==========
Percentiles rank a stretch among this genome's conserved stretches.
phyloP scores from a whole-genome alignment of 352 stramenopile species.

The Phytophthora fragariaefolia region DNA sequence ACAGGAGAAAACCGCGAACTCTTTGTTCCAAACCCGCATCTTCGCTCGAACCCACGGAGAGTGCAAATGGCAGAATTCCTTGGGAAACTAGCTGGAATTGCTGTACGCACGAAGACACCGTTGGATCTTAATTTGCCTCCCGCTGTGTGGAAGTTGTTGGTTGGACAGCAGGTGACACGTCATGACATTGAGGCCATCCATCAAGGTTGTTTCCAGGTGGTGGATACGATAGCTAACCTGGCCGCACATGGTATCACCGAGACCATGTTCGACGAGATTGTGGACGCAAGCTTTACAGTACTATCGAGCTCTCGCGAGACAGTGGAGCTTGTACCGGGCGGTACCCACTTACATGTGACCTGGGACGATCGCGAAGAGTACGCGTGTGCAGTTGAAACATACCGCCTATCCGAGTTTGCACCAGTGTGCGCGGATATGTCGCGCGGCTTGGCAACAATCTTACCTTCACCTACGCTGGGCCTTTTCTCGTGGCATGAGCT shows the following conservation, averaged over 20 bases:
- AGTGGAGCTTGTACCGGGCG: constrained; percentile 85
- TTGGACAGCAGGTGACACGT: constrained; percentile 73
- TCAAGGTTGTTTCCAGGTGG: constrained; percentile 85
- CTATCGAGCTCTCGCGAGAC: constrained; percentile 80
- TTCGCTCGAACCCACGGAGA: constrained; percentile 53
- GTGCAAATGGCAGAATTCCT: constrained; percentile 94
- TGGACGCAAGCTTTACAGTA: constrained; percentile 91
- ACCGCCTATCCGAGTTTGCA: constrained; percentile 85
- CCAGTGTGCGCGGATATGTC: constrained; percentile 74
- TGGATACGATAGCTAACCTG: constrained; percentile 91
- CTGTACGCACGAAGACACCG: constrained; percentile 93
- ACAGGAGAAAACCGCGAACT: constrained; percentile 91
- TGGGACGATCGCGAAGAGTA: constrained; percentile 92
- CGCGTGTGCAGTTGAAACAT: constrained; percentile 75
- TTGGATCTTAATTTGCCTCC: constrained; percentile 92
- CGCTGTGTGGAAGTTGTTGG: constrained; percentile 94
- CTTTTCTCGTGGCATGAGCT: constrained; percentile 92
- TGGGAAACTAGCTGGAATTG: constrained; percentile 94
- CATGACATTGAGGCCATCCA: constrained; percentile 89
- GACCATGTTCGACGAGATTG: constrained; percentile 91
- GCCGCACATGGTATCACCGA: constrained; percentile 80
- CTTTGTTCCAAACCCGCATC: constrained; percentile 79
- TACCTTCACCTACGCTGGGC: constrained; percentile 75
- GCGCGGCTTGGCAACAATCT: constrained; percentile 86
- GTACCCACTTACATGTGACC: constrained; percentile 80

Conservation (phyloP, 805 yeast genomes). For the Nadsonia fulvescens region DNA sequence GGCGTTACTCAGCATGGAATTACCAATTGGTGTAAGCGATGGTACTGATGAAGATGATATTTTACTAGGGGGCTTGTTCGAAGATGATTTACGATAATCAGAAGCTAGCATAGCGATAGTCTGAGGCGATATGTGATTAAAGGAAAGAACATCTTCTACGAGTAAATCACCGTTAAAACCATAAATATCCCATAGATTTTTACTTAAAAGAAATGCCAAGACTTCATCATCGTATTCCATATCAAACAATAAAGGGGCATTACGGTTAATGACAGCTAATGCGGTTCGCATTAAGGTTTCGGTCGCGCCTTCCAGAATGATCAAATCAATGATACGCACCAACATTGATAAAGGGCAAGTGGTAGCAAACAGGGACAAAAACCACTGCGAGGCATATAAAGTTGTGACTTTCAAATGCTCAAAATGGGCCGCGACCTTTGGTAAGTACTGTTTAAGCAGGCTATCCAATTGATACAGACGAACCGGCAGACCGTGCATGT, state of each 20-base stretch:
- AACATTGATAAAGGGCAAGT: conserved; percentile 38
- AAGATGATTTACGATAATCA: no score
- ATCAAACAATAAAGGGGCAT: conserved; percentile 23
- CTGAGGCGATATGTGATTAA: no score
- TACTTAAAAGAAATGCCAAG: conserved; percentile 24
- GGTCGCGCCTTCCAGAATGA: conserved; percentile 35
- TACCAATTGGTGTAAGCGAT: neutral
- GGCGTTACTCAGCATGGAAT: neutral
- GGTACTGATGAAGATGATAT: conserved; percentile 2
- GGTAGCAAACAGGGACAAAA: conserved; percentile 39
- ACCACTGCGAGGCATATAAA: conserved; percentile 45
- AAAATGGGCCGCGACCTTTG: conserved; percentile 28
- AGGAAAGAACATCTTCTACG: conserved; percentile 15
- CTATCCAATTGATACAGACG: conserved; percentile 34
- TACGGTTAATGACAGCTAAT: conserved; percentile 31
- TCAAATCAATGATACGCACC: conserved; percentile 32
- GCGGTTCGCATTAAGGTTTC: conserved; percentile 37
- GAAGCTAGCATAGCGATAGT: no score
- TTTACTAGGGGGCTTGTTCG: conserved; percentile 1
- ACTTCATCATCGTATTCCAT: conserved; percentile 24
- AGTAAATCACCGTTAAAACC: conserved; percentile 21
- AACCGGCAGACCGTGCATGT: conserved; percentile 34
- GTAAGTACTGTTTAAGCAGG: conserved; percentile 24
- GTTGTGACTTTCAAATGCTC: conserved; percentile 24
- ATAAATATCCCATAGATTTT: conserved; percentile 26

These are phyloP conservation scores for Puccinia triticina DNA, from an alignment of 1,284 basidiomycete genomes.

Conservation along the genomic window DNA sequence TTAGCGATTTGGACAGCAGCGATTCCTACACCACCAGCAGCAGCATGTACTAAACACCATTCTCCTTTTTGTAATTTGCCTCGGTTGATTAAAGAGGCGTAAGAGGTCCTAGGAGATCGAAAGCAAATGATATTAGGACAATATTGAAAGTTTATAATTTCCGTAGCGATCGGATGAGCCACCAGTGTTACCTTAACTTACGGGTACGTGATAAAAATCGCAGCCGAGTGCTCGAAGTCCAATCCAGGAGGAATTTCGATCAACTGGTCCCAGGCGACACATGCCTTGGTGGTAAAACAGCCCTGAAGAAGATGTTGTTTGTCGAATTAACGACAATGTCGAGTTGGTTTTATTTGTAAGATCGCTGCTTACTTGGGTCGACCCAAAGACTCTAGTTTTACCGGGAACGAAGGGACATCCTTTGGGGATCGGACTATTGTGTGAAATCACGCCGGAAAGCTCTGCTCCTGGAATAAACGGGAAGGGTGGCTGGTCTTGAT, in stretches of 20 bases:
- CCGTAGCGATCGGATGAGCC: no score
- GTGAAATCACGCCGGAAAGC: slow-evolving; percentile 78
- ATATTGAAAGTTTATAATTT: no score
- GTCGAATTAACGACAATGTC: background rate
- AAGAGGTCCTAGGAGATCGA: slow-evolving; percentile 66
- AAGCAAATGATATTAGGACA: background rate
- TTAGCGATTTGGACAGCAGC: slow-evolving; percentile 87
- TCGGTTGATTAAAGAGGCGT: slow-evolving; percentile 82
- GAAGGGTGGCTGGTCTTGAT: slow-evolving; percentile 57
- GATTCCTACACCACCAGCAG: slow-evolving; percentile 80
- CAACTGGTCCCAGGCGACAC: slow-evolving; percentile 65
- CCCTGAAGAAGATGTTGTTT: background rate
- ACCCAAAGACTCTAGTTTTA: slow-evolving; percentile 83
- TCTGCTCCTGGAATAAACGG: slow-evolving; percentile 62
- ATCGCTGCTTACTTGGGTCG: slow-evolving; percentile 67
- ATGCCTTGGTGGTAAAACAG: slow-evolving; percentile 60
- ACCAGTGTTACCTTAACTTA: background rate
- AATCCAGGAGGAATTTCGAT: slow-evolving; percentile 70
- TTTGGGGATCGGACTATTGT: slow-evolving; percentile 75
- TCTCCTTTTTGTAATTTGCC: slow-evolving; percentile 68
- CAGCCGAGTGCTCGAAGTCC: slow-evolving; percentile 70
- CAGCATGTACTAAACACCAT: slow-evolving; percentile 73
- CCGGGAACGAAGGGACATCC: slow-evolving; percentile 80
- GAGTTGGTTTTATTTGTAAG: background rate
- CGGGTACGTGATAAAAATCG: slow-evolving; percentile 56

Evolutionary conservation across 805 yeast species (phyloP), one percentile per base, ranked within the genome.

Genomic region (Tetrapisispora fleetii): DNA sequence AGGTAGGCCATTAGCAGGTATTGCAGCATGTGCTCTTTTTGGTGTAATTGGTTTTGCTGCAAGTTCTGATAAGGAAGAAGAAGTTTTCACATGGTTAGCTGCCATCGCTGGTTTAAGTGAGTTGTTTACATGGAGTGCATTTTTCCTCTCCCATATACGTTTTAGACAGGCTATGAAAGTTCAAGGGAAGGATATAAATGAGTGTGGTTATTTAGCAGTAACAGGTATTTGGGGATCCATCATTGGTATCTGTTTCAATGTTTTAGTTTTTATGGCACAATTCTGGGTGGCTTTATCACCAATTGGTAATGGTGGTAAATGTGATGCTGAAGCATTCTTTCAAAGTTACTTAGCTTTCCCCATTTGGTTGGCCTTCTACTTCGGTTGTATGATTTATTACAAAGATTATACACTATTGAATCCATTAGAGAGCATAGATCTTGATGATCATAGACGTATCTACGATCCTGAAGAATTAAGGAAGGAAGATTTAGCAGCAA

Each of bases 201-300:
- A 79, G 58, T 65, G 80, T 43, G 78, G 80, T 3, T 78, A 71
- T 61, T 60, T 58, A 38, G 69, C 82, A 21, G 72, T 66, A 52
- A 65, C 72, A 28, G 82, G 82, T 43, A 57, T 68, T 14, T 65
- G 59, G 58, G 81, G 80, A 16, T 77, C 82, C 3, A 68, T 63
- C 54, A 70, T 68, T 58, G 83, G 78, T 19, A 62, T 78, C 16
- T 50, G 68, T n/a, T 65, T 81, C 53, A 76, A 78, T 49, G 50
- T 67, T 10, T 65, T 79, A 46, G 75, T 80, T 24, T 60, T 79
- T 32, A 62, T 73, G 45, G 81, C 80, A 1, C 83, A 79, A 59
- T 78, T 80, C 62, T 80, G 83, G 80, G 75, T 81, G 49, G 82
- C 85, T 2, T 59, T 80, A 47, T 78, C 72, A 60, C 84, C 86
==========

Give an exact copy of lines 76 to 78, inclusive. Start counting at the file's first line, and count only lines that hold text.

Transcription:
- TCTCCTTTTTGTAATTTGCC: slow-evolving; percentile 68
- CAGCCGAGTGCTCGAAGTCC: slow-evolving; percentile 70
- CAGCATGTACTAAACACCAT: slow-evolving; percentile 73